Updated April 4, 2018
Natural Resources Defense Council (NRDC) is one of most influential anti-nuclear organizations with revenues of $184 million in 2016.
NRDC as an organization has over $70 million invested in fossil fuel and renewable energy companies that could benefit financially from closing nuclear plants
NRDC has for over 40 years sought to close nuclear plants directly and indirectly by lobbying for laws including federal subsidies and renewable energy mandates that discriminate against nuclear.
NRDC is seeking to close California's last nuclear power plant, Diablo Canyon, and New York's Indian Point, which independent analysts agree would overwhelmingly be replaced by fossil fuels, mostly natural gas.
War on Nuclear
NRDC led the effort to close California's last nuclear plant, Diablo Canyon. It lied when it claimed it would be replaced by renewables. NRDC board members and donors could directly benefit from replacing Diablo Canyon with natural gas and renewables. NRDC was forced to admit that the plant will likely be replaced by natural gas.
For years, NRDC led the effort to close New York's profitable nuclear plant, Indian Point. It lied when it claimed it would be replaced by renewables. In fact, it will be replaced with significant quantities of natural gas according to experts, business groups, and New York's grid operator. NRDC board members and donors could directly benefit from replacing Diablo Canyon with natural gas and renewables.
NRDC is actively opposing support to keep New Jersey's nuclear plants on-line calling it a "bail-out."
NRDC is actively opposing support to keep Ohio's nuclear plants operating.
NRDC opposes support to keep open Pennsylvania's nuclear plants claiming, "subsidies for nuclear, a la Ohio, don’t make sense."
NRDC is actively seeking far larger subsidies for renewables.
Under the sway of NRDC, New Jersey’s newly elected governor is asking for $150 million more in subsidies per year by 2022 by increasing solar’s required contribution to New Jersey electricity from 4.1% to 5.1%.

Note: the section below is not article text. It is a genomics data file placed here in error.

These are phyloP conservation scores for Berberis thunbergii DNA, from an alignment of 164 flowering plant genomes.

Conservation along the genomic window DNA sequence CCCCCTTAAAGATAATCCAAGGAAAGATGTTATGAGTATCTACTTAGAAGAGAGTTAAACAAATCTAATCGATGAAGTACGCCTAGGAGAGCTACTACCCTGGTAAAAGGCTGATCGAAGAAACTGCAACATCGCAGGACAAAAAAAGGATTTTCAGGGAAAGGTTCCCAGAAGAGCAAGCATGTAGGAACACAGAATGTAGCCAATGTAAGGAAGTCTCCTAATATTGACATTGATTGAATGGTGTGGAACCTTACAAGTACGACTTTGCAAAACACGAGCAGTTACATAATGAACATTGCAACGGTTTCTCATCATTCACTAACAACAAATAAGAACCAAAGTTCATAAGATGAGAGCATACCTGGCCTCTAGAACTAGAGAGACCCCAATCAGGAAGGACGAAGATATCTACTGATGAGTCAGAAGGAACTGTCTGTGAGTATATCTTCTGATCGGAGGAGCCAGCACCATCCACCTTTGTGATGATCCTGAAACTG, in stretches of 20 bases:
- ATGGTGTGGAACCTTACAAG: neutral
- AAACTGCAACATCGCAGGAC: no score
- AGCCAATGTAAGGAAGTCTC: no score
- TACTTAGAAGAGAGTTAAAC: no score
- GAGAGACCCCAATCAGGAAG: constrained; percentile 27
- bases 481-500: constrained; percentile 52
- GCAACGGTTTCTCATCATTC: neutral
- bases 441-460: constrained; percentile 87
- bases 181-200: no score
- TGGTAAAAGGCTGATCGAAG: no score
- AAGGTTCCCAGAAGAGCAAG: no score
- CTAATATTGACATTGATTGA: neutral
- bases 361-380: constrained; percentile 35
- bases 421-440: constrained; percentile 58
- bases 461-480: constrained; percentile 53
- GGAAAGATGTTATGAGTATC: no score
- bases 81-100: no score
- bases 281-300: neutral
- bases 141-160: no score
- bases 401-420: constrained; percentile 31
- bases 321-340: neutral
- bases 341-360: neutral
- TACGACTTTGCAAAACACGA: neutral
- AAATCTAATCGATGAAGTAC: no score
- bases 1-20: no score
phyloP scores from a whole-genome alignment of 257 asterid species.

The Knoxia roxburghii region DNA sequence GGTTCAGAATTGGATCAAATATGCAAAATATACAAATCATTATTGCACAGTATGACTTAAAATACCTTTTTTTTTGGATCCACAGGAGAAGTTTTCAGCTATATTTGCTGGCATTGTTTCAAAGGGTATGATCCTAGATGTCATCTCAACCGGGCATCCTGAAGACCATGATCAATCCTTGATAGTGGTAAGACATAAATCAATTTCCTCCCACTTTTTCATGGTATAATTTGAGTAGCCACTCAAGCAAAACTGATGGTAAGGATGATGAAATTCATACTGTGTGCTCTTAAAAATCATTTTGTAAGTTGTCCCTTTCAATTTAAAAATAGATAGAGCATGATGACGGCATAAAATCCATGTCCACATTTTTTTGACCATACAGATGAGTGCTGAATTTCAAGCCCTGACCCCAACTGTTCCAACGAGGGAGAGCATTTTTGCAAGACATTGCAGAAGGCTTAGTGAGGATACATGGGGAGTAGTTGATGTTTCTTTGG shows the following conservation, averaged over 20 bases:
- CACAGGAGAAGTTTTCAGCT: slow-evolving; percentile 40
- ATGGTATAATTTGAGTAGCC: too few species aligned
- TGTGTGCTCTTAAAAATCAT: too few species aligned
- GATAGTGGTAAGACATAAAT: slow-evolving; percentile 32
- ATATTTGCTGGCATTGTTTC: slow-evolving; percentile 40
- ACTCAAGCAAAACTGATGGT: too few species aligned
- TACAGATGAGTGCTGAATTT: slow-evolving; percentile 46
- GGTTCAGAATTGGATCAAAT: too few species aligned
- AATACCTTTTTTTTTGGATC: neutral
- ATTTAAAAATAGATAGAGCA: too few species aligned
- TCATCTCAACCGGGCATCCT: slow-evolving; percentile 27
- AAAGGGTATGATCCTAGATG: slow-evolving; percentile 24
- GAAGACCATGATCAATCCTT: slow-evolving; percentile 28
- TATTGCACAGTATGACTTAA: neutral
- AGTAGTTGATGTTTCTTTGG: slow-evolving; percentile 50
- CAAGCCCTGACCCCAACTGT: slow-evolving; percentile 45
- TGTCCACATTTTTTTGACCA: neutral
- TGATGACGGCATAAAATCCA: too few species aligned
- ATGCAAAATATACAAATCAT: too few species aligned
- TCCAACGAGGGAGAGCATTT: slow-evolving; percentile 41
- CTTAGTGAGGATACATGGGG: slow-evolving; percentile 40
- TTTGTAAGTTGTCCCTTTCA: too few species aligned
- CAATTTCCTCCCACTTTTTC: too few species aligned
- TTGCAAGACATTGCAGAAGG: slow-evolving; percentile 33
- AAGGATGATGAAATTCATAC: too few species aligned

In 2017, New Jersey ratepayers spent almost $600 million to generate just 2.8 terawatt-hours (TWh) of electricity from solar. By contrast, the proposed nuclear subsidy would cost $300 million per year to generate 28 TWh of electricity. And while the nuclear plants are paid only if market conditions require it, solar investors get paid no matter what.
Thanks to Illinois legislation advocated by NRDC, ratepayers have been spending fifteen times more per unit of energy for Solar Renewable Energy Certificates than for nuclear’s new Zero Emission Certificates.
Under Illinois’s new program, a nuclear subsidy was combined with a much more costly renewables program. Compare nuclear’s $235 million per year for 24 TWh of electricity from nuclear to at least $200 million per year for just four TWh of electricity by 2020 from wind and solar under the new Renewable Portfolio Standard.
Thanks to New York legislation lobbied for by NRDC, ratepayers will spend $482 million per year for 27 TWh of electricity from nuclear, at a rate of $17.48 per MWh. By contrast, New York and federal subsidies for rooftop solar are more than 10 times higher: $190 per MWh.
NRDC lobbied to close Indian Point, New York’s largest nuclear plant, which needs no subsidy. It produces power for under $40 per MWh. And yet Gov. Cuomo has sought to shut it down at the urging of — you guessed it — the Sierra Club, NRDC, EDF, and a natural gas company implicated in the federal criminal prosecution of a Cuomo aide.
Indian Point’s replacement power is expected to come from new gas plants and renewables that typically cost $100 per MWh — and increase carbon emissions from electricity production by nearly 30 percent.
Conflicts of Interest
NRDC helped create and put $66 million in Black Rock "Ex-Fossil Fuels Index Fund" stock fund that — in fact — invests heavily in natural gas and renewables companies. And NRDC disclosed in a 2014 financial report that it had $7,710,276 million invested in four separate renewable energy private equity funds.